Cheong’s parents divorced in 2002, and his other three younger siblings – two sisters and a brother – went to live with their mother. He was the only child who remained with his father, and they set up a stall at the pasar malam together. After completing secondary school, he decided to help his father with the business full-time.
According to Cheong Kah Pin, his son had never mixed around with a bad crowd, preferring to return home to play computer games instead. Cheong has always had a cheerful disposition, and is incredibly willing to trust and help others.
“Oftentimes he would lend money to his friends, and they wouldn’t pay him back,” says Cheong Kah Pin. “But he would still help them if they asked.”
He tells us that even on death row, Cheong is eager to help others. “He asks me to bring music CDs when I visit him, so he can give them to the other death row inmates.”
He believes that it is his son’s gullible nature that led him to befriend and trust the people who talked him into going to Myanmar to smuggle gold bars. “He would never have knowingly trafficked drugs. He was just too eager to help people.”
Lack of search for “Lau De” deemed “immaterial”
While being questioned, Cheong repeatedly asserted that he had had no idea that the suitcase contained heroin. He also gave the Central Narcotics Bureau (CNB) officers the telephone numbers of “Lau De”.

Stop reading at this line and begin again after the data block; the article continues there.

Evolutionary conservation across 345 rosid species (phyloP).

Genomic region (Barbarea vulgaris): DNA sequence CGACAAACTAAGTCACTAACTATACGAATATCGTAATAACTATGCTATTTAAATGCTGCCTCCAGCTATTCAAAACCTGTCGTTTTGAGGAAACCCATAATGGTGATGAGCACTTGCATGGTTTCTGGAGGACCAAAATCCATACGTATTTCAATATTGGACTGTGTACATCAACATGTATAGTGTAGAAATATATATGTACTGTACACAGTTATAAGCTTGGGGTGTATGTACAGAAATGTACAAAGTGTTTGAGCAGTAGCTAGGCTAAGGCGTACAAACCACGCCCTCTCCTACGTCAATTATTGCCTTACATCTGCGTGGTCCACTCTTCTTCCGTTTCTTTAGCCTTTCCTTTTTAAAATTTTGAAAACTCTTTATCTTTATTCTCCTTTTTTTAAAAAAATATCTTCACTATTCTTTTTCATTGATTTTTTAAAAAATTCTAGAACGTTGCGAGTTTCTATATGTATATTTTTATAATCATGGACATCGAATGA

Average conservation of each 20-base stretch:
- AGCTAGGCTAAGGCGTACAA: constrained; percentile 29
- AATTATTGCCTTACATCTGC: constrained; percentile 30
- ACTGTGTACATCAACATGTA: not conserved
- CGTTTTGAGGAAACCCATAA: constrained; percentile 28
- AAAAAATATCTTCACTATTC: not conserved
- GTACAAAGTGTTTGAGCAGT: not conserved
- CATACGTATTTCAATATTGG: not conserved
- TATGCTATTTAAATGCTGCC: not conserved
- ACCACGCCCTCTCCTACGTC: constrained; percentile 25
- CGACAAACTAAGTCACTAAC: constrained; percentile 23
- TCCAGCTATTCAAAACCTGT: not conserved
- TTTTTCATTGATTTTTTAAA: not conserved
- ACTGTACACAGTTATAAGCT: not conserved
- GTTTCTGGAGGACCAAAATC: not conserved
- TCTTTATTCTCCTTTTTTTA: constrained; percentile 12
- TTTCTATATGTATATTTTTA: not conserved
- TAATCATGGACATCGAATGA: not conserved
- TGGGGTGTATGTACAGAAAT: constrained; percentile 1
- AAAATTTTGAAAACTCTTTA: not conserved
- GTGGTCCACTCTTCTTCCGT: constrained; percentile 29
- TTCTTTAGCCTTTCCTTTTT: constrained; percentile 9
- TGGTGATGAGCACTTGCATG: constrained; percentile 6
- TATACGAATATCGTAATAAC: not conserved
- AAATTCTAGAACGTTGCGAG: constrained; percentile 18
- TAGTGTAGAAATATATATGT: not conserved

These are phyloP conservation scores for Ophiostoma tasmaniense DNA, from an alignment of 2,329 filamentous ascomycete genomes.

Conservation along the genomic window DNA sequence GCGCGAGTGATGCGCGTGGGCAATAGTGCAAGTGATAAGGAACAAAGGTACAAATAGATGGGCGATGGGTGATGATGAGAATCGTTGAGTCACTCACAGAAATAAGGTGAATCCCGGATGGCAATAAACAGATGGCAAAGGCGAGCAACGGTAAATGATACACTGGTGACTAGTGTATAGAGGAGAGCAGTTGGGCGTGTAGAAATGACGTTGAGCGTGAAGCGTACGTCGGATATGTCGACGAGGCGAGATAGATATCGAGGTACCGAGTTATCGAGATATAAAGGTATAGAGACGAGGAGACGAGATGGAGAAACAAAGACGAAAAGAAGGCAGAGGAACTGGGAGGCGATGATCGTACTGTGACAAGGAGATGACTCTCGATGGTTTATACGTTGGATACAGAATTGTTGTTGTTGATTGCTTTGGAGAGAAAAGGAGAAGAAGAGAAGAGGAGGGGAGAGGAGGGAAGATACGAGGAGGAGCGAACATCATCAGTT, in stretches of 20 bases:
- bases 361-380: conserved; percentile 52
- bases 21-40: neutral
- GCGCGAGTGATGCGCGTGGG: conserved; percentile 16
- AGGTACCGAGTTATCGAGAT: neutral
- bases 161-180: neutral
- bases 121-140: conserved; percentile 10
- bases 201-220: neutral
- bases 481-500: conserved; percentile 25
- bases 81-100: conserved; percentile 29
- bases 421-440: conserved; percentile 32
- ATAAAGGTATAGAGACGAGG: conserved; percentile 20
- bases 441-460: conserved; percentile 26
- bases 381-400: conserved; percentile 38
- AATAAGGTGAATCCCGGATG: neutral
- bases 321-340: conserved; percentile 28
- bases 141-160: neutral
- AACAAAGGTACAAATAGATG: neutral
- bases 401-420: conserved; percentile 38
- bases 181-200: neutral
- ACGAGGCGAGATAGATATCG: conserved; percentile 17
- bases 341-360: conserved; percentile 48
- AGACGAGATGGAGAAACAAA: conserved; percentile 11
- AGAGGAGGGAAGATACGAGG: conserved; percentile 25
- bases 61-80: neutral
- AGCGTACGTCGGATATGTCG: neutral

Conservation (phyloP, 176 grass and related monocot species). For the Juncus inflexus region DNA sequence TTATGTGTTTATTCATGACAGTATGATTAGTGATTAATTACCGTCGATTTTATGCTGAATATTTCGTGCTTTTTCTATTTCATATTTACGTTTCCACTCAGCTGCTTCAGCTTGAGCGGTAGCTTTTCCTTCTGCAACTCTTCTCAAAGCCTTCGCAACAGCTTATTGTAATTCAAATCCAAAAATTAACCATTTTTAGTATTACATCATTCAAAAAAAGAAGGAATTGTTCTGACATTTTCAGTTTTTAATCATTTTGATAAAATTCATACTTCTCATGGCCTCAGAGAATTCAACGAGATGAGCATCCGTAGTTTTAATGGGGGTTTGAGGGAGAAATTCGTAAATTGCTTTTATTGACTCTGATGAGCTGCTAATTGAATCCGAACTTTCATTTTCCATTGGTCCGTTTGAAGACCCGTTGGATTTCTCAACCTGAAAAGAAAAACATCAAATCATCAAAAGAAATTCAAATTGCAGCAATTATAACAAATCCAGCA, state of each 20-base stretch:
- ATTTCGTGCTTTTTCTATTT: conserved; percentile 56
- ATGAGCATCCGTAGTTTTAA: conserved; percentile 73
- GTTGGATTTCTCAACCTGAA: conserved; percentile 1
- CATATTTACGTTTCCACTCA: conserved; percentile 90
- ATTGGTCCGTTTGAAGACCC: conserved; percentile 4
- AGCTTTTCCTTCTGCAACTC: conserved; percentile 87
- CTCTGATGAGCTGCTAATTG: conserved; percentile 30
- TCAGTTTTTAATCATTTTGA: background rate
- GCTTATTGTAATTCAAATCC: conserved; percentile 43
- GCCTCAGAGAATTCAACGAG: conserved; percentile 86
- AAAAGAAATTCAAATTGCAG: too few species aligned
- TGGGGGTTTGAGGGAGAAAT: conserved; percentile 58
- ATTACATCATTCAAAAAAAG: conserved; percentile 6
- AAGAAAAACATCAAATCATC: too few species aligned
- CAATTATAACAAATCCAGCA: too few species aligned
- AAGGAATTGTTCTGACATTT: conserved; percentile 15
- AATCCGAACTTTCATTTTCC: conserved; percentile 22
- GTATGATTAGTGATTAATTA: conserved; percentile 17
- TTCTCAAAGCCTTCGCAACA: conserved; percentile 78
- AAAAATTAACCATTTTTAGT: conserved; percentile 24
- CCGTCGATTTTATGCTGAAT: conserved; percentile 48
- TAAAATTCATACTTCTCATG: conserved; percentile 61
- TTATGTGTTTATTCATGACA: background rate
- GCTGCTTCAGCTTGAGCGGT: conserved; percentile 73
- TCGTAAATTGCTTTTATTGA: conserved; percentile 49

However, he claims that they had done “absolutely nothing” to trace the whereabouts of this “Lau De”.
In his written judgements of the case, Judge Choo Han Teck stated that the evidence given by Cheong “did not create any reasonable doubt in my mind that he might not have known that he was carrying heroin.”
He also said that “[i]t was immaterial that the CNB did not make adequate efforts to trace ‘Lau De’ or check on his cell-phones. The absence of any trace of ‘Lau De’… was not taken as evidence in favour of or against either accused.”
Under the Misuse of Drugs Act, any person found in possession of more than the prescribed amounts is presumed to be trafficking. Furthermore, any person who is proved or presumed to have had a controlled drug in his possession shall be presumed to have known the nature of that drug. The burden of proof therefore rests on the defendant, as opposed to common law jurisdiction where the accused is presumed to be innocent until proven guilty.